Shylock movie review: Mammootty uses this insufferable film to announce that he’s still The Boss
Director: Ajai Vasudev
Language: Malayalam with Tamil
Rating: 0.25 (out of 5 stars)
He is known simply as Boss or Shylock to the film industry. He has held producers in a vice-like grip since 2016. This nameless moneylender (hence the nickname, in a mindless nod to Shakespeare) is played by Mammootty, whose sole goal through the insufferable Shylock seems to be to emphasise his conviction that his stature remains intact and that he is a pan-generational star.
No really, I am not talking about subliminal messaging – he literally says so here.
Actually, scratch out that paragraph. Because “subliminal” is a word that should not even be whispered in the vicinity of this film directed by Ajai Vasudev who earlier made the Mammootty-starrers Rajadhiraja and Masterpiece. Every point here is stressed ad nauseam, the background score is loud enough to make a hole in the ozone layer and Mammootty’s character actually says in the closing minutes, “This is a game that will be a massive hit of the year,” in response to Villain No. 1 telling him that his game is up. This exchange is followed by the same bad guy (the Ernakulam Police Commissioner Felix John, played by Siddique) telling Shylock that the era of heroes like him is over, we have entered the age of villains and so he needs to look for secondary roles. To this, Shylock – who does not pretend to be anything but Mammukka’s alter ego – replies after bashing up a bunch of men: across generations, Boss is still the hero.
Okay okaaaay okaaaayyyy, got it: Mammootty rules.
This conversation in the middle of the bloody climactic fight follows about two hours of a singer screeching out a signature refrain for Mammootty every time he, in his avatar as Shylock, wallops a villain or spouts a grandiloquent line.
The music of Shylock is so painful and the narrative so clichéd, that if this were an Easter week release, Jesus might have raced back into his tomb begging never to be resurrected. And don’t get my imagination started on paavam William Shakespeare’s reaction to the appropriation of one of his most famous characters for this story’s protagonist.
About that ‘story’... So Shylock is a guy with a swagger, fancy-schmancy sunglasses, shoes that the camera loves, expensive cars and a misplaced sense of humour that he employs to lighten the mood in the bloodiest of scenes. The only few seconds of fun in Shylock come in its opening minutes, but are soon lost to repetitiveness. The first half of the film sets up a clash between the hero, along with his non-descript sidekicks played by Baiju Santhosh and Hareesh Kanaran, and the slimy film producer Prathapa Varma (Kalabhavan Shajohn) whose partner in crime is Felix John.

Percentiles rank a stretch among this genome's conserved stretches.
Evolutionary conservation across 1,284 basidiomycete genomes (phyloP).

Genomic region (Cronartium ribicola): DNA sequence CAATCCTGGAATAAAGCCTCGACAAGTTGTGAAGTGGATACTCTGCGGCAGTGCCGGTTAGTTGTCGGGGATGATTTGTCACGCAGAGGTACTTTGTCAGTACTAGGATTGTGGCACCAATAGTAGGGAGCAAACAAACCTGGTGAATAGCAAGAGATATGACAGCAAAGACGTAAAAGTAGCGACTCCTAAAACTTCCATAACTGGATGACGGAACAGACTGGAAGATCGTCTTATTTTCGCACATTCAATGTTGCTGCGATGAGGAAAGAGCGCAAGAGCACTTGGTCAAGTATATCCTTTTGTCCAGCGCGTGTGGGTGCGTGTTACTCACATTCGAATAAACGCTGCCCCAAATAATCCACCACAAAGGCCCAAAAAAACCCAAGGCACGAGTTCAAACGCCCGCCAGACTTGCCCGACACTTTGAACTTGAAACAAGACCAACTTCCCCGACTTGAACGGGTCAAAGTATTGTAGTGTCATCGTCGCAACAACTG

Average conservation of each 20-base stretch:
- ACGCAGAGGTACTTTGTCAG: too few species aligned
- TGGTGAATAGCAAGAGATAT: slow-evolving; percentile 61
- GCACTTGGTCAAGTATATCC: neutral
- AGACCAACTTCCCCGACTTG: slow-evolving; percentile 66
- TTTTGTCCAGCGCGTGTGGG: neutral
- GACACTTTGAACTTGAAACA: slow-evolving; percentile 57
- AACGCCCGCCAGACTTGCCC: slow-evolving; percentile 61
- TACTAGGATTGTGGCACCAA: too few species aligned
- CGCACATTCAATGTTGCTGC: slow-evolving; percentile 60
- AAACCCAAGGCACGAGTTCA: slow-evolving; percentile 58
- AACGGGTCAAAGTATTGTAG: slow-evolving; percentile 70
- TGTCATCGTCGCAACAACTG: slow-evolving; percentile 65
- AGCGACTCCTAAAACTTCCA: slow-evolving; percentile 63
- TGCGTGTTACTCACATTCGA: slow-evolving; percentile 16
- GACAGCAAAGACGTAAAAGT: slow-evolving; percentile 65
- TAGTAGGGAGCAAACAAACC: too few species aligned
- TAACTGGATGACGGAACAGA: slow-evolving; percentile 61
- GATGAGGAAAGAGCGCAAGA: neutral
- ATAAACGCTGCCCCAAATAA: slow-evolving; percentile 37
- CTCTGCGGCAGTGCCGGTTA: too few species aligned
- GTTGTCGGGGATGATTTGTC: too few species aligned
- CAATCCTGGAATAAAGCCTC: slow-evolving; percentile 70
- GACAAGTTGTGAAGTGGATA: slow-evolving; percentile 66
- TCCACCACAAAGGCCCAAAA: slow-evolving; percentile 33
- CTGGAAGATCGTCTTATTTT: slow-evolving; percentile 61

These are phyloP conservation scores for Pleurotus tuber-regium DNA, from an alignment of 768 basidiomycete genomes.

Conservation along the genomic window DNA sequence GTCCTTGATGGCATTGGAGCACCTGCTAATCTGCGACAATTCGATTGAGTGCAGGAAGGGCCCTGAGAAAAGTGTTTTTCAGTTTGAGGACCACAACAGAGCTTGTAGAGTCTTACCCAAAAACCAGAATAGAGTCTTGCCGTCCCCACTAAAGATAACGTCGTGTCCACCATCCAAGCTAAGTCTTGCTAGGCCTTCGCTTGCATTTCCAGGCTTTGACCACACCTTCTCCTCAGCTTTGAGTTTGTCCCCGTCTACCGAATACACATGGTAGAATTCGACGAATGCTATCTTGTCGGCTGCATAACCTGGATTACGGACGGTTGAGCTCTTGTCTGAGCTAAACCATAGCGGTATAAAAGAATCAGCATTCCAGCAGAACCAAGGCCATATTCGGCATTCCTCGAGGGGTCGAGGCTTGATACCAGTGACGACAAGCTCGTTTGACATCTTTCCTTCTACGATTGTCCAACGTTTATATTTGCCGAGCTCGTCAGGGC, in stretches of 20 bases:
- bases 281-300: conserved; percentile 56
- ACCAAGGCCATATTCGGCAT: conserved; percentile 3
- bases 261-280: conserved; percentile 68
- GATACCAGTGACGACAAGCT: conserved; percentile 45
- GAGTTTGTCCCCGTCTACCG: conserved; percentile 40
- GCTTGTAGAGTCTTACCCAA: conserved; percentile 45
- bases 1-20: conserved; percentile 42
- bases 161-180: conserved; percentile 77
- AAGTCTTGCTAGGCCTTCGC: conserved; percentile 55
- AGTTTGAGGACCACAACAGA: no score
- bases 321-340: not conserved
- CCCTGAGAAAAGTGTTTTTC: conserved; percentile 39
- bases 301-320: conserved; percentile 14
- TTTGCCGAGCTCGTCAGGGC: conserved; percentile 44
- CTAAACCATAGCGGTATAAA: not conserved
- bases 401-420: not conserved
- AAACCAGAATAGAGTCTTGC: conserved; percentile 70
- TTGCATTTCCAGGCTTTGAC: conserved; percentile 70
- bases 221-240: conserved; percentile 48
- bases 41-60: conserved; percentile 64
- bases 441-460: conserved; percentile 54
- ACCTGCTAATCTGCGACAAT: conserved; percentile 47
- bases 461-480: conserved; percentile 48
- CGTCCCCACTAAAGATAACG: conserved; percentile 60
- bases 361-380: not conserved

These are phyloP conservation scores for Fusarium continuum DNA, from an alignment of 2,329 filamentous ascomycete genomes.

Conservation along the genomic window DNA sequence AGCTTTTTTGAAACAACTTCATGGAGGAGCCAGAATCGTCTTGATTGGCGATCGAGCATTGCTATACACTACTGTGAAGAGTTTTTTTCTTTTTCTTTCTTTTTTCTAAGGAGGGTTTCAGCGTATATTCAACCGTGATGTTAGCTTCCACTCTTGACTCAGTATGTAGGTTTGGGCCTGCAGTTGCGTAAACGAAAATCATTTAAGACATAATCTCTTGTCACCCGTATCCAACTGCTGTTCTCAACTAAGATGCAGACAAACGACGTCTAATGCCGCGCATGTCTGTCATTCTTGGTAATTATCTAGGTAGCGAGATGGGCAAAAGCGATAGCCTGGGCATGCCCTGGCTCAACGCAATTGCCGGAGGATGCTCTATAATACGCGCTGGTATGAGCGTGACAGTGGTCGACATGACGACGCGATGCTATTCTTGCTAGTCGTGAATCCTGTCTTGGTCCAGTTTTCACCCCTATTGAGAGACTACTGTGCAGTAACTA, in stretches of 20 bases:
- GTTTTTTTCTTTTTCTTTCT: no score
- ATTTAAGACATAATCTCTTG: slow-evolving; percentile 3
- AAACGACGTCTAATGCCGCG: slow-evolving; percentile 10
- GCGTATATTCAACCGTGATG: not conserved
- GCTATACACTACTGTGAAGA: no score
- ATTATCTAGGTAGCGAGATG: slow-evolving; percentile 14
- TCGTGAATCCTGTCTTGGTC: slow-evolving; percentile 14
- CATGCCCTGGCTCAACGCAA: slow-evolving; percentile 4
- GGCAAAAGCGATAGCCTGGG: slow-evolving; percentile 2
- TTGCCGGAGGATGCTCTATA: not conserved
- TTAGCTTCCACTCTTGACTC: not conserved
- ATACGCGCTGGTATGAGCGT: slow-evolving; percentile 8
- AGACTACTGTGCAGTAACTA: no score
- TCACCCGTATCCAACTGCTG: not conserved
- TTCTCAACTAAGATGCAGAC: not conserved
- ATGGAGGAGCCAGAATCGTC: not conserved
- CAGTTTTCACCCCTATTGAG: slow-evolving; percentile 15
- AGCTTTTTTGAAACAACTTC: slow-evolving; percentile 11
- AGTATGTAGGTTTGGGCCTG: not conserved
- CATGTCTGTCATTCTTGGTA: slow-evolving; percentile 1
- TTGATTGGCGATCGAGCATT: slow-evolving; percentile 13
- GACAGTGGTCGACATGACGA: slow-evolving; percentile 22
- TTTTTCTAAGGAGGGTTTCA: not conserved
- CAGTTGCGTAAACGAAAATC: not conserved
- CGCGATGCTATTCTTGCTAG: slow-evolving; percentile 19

When one of Shylock’s flunkeys questions him about his uncharacteristic brutality towards Team Varma, our man launches into a loooong generic flashback brimming with generic sunshine and song, generic flowers, generic family, generic friendship, two generic pretty women and generic romance that all add up to two generic enmities, generic tears and ultimately, a generic quest for vendetta. Tamil actor Rajkiran plays Ayyanar, the generic motivation for Shylock seeking generic revenge against Varma, John and their generic murderous gang. In this portion, Shylock has little curls and is known as Vaal (meaning: tail), a nickname explained by some pseudo-philosophising about a serpent. Never mind what.
To compensate perhaps for the absolute lack of novelty in the script, camerawork and all else here, multiple references are made to other films and their Tamil superstars, human beings are killed by the dozen and we are treated to numerous close-ups of various types of knives slashing various parts of various bodies. Since a certain kind of formulaic Malayalam film can only be explained by comparison, here are a whole bunch to help you fully understand this one: Shylock is as boring as the Mohanlal starrer Big Brother released last week, the violence in this blood-spattered film is of a lesser degree than Kalki, women are microscopic sidelights in the plot but it is not misogynistic in the manner of Kasaba and Ittymaani: Made In China, and though Mammootty struts about here too, his preening is not offensive as it was in The Great Father.
Here is the saddest comparison of all though: Shylock is a reminder that Mammootty’s soul-searching performances in brilliant films like Peranbu and Unda are an exception to his current norm that is exemplified by Shylock.
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Updated Date: Jan 25, 2020 13:18:22 IST